An easy recipe and guidelines for making homemade raw dog food that you can tweak as necessary to what best fits your dog.

Homemade raw dog food
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For as health conscious as I am about what kind of foods I put in my own body, I have to admit for the better part of six of her seven years, I pretty much fed Ginger the equivalent of fast food to humans.

Sure, it was the good fast food but after awhile, even Chick-Fil-A isn’t “healthy” any more if you know what I mean.

Of course, occasionally, I made her homemade pumpkin dog treats but more often than not her food was anything but homemade.

Then one day earlier this year it was like a switch got flipped.

The guy who sold us our water softener system was sitting in our kitchen and as we looked over models trying to figure out which one made the most sense, the sales guy and I started talking about dog food.

He explained how he starting feeding a raw food diet for his adult dogs and how their energy levels were through the roof (not that Ginger needs help in that department), their coats were shinier than ever and their teeth in great shape.

How to make your own raw dog food with easy ingredient ratios.

It made sense.

I completely buy into the same theories from a human perspective, why wouldn’t it be the same for dogs?

So, next trip to Petco, I was forking over some serious money (like 3 times the price of dry food) for frozen raw dog food patties and giving this whole thing a shot.

The first meal I gave her the homemade raw dog food, she came running back into the kitchen after licking the bowl clean as if she was begging for more.

As I was preparing the second meal and she saw me take the food out of the refrigerator, she just about lost it running back and forth between the kitchen and the laundry room (where we feed her), her legs moving faster than her body could on the wood floor running into chairs and walls like a lunatic.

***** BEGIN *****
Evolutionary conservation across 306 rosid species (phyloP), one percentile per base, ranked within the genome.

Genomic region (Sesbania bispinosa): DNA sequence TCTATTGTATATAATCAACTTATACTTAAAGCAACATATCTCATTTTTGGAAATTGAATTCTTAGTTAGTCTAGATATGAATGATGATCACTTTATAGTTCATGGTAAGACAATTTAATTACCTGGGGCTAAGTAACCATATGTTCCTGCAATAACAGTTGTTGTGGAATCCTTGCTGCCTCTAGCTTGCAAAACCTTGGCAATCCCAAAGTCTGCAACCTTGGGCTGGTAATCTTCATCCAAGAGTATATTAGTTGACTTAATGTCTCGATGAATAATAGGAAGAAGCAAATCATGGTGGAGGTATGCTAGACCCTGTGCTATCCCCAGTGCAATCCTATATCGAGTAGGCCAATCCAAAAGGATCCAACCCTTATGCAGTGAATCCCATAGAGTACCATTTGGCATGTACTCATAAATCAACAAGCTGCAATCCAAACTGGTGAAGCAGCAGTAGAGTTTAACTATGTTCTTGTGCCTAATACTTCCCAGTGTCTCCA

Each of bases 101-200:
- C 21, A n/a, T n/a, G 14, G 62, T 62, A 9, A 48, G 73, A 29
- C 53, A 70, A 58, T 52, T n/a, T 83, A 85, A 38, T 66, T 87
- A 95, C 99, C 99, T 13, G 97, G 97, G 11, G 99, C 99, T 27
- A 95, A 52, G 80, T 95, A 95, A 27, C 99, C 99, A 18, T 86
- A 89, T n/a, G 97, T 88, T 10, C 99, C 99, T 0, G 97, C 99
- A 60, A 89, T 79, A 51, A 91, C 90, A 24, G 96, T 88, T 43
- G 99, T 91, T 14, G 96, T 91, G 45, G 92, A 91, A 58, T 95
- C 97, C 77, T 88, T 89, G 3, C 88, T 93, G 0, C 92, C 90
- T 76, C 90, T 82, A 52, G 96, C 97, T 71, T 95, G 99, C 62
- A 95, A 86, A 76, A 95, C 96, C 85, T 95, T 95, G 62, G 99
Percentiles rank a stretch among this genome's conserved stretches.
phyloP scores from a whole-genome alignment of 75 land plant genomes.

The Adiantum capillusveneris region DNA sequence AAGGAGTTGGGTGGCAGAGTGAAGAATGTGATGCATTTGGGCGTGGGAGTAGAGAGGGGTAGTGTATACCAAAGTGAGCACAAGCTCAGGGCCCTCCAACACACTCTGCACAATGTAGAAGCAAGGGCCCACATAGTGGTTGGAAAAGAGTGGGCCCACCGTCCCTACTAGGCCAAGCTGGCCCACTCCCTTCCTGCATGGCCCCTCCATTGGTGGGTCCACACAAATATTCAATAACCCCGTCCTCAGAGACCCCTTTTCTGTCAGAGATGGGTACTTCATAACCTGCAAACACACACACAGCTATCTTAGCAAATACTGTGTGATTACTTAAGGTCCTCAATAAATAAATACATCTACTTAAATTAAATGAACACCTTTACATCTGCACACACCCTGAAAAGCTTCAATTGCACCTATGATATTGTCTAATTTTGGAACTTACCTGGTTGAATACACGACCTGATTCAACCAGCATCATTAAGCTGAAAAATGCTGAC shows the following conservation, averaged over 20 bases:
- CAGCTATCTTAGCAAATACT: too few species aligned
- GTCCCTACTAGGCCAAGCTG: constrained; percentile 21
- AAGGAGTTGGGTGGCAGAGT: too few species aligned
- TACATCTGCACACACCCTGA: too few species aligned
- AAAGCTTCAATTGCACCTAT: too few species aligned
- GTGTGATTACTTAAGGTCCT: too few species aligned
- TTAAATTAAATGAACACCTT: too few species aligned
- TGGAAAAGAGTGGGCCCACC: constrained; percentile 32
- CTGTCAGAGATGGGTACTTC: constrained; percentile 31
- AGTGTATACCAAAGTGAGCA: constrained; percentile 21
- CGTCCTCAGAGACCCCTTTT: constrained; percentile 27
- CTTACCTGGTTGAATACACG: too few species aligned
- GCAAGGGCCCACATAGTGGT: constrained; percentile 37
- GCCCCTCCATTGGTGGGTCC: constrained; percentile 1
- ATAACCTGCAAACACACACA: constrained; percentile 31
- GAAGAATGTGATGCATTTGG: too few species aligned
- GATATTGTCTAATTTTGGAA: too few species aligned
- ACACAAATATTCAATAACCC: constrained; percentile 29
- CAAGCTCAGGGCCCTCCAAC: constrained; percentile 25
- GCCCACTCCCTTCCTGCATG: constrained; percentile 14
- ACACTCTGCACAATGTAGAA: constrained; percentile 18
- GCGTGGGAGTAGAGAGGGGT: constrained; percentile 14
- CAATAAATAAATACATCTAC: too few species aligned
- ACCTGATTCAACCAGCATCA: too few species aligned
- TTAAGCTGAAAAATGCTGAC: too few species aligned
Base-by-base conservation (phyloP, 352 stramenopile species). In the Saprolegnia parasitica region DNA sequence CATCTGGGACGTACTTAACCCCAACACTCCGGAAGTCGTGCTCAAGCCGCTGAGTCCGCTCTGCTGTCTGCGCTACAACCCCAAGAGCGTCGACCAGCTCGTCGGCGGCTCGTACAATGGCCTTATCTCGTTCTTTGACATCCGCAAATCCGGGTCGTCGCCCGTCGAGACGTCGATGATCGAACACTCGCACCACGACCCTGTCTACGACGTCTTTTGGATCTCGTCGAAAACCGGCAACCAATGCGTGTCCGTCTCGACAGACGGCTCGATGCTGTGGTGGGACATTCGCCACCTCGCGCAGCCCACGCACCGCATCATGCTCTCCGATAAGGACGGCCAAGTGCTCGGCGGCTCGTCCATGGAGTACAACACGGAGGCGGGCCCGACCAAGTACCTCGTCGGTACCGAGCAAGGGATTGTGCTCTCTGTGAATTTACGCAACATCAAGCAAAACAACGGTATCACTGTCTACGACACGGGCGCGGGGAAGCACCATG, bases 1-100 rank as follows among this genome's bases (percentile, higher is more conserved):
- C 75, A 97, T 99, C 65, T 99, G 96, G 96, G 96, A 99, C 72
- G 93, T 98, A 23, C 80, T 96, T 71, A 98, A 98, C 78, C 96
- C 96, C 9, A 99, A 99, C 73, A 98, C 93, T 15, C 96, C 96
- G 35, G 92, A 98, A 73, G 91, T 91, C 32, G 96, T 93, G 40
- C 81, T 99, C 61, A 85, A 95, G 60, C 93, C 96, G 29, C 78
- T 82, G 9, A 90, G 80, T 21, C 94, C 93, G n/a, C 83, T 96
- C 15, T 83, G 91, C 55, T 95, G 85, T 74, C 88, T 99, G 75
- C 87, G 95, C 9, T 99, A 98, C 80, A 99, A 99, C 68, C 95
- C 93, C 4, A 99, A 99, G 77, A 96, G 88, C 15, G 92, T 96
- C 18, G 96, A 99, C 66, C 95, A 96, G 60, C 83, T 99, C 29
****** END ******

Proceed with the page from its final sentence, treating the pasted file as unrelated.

It appeared she liked it.

At $25 for 3 pounds of food however, I knew immediately that wasn’t going to happen and I needed to start looking into some homemade dog food recipes.

Sorry, pup, I don’t eat out every day either.

Why raw dog food is great for your pup and an easy DIY recipe how to make it yourself at home.

So, I got to researching.

And it turns out, making your own raw dog food isn’t really that hard for dog owners.

It’s a bit disgusting as you see raw meat and organs swirl around in your food processor, but it’s not difficult by any means.

And yes, dogs can eat raw meat.

I think that’s the number one question I get when talk about this with people so I figured we’d get that out of the way first. Raw meals are not only a healthy choice for you dog, it’s what they were born to eat. Commercial dog food is something big industry made up in the middle of the last century along with the rise of human processed foods. Like in humans, this transition has lead to a slew of health issues for our pets and an obesity epidemic that matches that of their owners.

And if you’re wondering what else dogs can eat, check out my other site – What Can My Dog Eat?

Raw Dog Food Recipe Proportions (BARF diet)

The BARF diet stands for “biologically appropriate raw food diet”. Under this raw dog food diet, a dog’s diet should be high in protein, moderate in fat with a minimal amount of carbohydrates. When broken down into percentages, it will look something like this:

  • 70% muscle meat with fat
  • 10% raw edible bones (chicken feet can be great for this)
  • 10% organs
  • 5% fresh vegetables/fruits
  • 5% dairy/supplements/nuts/seeds

Using those simple proportions, you can pretty much make up your own recipe from whatever you have on hand or find on sale at the store or.

Meat with fat: I will usually buy ground meat of some sort for this just because it’s easier than breaking down other cuts. Beef, chicken, pork, bison, gamey meats, etc. Muscle meat provides essential amino acids and vitamins for the dog. If your dog has any food allergies, it will likely be to a specific protein. Choose a protein type that works best for your dog based on their health conditions.

Bones: Raw edible bones are an important part of the BARF diet for essential nutrients like calcium and phosphorous. 

Organs: The good news is organs are cheap. The bad news is organs are kind of gross. Nothing like some slimy chicken livers getting pulsed up in your food processor. Liver and kidneys are the two easiest to find in the grocery store. Liver is also the most nutrient dense organ there is providing fat-soluble vitamin A and other water-soluble vitamins.